The market fundamentals for the apartment market continue to show modest improvement indicated by declining concessions and improvements in occupancy. Market-wide average vacancies have declined to approximately 5 percent, which is well below national levels. Certain submarkets are reporting vacancy rates that are averaging closer to 8 percent, while others are averaging closer to 3 percent. Generally, those submarkets that have the highest vacancy rates are those that have experienced a recent surge of new development. Within the various product classes, Class A communities have the highest vacancy rate at 6.4 percent, while Class B communities boast a 4.3 percent vacancy rate.

Certain submarkets are still experiencing heavy concessions with 2 months of free rent being offered on a 12-month lease. Other submarkets have limited concessions; market-wide, concessions are averaging approximately three-quarters of a month’s rent, or approximately 6.3 percent of gross potential rent. Effective rents have increased over the past 12 months and are expected to continue to do so through 2005.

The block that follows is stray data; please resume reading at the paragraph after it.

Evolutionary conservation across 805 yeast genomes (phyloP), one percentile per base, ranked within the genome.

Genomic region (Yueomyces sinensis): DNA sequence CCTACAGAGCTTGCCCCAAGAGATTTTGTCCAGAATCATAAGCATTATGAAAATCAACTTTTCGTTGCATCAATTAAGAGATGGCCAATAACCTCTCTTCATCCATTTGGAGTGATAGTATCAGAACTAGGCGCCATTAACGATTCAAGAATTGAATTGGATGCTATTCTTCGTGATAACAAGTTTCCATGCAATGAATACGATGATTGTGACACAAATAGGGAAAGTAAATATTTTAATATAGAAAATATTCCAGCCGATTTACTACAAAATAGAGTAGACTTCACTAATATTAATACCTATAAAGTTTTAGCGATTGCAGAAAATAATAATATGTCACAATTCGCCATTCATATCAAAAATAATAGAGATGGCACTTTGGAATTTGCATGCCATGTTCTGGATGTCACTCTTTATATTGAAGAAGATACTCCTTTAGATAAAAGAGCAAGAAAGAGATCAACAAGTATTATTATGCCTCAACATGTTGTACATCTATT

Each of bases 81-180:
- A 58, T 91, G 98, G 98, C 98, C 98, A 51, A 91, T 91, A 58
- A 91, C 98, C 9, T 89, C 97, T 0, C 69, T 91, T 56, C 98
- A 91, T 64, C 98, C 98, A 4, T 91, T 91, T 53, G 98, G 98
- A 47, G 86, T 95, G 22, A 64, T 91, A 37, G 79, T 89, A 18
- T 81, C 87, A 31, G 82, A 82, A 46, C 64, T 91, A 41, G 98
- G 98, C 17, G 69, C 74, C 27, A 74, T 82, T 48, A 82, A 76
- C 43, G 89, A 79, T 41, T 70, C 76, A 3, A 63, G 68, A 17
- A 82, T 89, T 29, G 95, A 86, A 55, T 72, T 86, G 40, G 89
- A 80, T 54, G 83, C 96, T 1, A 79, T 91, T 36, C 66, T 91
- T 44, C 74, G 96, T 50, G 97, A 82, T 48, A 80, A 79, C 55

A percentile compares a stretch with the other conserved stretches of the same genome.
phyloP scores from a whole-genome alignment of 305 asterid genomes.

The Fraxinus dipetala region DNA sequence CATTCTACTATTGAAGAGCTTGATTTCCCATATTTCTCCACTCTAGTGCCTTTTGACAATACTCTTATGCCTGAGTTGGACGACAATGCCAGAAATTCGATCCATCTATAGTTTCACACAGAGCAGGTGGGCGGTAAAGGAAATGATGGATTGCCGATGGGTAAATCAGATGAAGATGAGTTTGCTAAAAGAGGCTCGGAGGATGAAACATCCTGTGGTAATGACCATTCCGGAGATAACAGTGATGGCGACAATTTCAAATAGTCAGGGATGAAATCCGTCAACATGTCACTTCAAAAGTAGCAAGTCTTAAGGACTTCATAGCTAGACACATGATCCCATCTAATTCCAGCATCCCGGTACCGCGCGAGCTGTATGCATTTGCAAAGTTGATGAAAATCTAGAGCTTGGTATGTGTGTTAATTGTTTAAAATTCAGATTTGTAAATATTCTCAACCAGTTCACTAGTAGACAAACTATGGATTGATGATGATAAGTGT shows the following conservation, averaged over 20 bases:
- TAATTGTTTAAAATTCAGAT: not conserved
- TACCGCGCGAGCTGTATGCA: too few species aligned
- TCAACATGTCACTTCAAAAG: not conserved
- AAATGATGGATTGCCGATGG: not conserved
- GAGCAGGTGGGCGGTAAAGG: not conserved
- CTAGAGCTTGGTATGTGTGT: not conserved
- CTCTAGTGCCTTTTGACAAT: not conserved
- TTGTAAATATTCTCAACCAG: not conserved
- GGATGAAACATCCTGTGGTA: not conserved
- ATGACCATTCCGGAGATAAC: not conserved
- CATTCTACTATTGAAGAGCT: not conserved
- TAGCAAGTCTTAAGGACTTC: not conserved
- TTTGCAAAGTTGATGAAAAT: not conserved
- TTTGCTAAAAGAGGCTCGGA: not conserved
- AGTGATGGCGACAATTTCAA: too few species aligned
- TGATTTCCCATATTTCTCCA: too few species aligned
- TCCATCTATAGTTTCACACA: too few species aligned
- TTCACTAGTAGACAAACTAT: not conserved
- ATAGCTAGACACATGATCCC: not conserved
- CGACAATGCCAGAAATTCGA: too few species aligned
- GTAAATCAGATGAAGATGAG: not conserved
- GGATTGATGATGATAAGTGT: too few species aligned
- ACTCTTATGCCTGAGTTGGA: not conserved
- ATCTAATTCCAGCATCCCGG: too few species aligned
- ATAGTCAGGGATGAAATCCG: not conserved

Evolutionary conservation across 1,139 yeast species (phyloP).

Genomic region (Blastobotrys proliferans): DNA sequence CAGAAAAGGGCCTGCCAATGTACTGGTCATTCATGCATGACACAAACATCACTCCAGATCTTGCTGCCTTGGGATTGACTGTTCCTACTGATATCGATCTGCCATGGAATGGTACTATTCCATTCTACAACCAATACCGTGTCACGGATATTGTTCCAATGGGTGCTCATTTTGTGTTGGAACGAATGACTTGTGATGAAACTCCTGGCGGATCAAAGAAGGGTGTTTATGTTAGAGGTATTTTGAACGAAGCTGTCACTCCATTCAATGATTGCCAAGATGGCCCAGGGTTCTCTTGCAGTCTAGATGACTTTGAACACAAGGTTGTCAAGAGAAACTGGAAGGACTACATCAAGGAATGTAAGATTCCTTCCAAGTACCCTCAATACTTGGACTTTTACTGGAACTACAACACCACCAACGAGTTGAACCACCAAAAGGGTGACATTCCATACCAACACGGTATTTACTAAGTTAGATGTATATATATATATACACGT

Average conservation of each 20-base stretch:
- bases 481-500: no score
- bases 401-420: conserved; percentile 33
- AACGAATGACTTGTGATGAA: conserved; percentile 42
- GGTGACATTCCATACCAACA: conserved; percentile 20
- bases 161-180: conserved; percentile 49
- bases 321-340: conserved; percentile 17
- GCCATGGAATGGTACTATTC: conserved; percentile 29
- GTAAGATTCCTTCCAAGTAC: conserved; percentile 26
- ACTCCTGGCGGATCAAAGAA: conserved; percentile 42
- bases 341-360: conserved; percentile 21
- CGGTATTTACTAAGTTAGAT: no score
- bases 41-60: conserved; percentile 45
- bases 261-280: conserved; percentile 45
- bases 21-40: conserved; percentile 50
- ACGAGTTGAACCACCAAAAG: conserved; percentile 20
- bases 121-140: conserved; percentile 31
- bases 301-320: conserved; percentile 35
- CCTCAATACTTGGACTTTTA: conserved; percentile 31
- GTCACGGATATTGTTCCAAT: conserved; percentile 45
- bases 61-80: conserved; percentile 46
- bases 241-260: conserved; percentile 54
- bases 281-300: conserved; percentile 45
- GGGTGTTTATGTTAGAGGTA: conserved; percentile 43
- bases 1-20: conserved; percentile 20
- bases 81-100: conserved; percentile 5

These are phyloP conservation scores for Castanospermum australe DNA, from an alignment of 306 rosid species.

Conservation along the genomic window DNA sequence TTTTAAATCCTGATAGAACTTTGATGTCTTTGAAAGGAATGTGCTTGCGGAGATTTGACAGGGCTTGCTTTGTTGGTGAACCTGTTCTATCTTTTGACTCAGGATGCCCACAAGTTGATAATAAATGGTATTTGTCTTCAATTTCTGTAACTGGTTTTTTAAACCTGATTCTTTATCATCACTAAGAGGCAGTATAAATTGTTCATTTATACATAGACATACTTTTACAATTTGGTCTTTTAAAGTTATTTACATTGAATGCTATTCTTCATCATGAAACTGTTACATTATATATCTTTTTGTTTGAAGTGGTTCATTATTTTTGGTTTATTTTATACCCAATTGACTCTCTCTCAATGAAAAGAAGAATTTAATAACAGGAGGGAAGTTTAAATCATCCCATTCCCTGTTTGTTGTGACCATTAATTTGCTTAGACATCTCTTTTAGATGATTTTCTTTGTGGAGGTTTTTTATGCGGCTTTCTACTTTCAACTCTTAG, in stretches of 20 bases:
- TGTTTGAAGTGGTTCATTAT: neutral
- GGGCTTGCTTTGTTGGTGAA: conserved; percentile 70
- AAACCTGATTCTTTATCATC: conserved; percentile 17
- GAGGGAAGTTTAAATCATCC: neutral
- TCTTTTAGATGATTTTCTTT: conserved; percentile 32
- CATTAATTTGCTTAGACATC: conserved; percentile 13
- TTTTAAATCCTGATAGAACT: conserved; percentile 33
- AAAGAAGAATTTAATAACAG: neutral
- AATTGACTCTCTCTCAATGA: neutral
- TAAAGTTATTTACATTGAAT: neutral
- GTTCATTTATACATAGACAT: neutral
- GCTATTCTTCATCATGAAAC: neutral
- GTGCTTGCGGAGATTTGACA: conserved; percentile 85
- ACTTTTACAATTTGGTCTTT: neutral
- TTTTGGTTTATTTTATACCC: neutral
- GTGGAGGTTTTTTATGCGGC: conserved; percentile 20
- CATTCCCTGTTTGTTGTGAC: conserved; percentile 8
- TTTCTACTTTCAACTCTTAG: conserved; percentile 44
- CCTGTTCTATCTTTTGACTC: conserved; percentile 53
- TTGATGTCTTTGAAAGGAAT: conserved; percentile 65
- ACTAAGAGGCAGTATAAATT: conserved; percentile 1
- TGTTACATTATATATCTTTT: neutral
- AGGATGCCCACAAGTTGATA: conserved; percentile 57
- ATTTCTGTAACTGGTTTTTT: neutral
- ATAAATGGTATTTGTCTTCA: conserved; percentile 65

— Simon Butler, senior vice president and partner; Biria St. John, vice president; and Chris Sower, analyst; are with the CB Richard Ellis — Multi-Housing Team.

Boston Industrial Market

Boston’s industrial market showed minor changes from the previous quarter, indicating initial signs of stabilization. The overall vacancy rate posted a slight increase of 20 basis points to 16.8 percent in the first quarter of 2005. Moderate increases in overall vacancy rates continue to be the dominant trend in the local industrial market for warehouse/distribution and manufacturing property types. New warehouse construction continues to hinder any decrease in vacancy rates as tenants vacate larger obsolete buildings and move into more efficient state-of-the-art facilities. Additionally, the trend of decreasing rents was broken in the first quarter of 2005 as the overall direct net asking rents of $7.06 per square foot were unchanged from the previous quarter.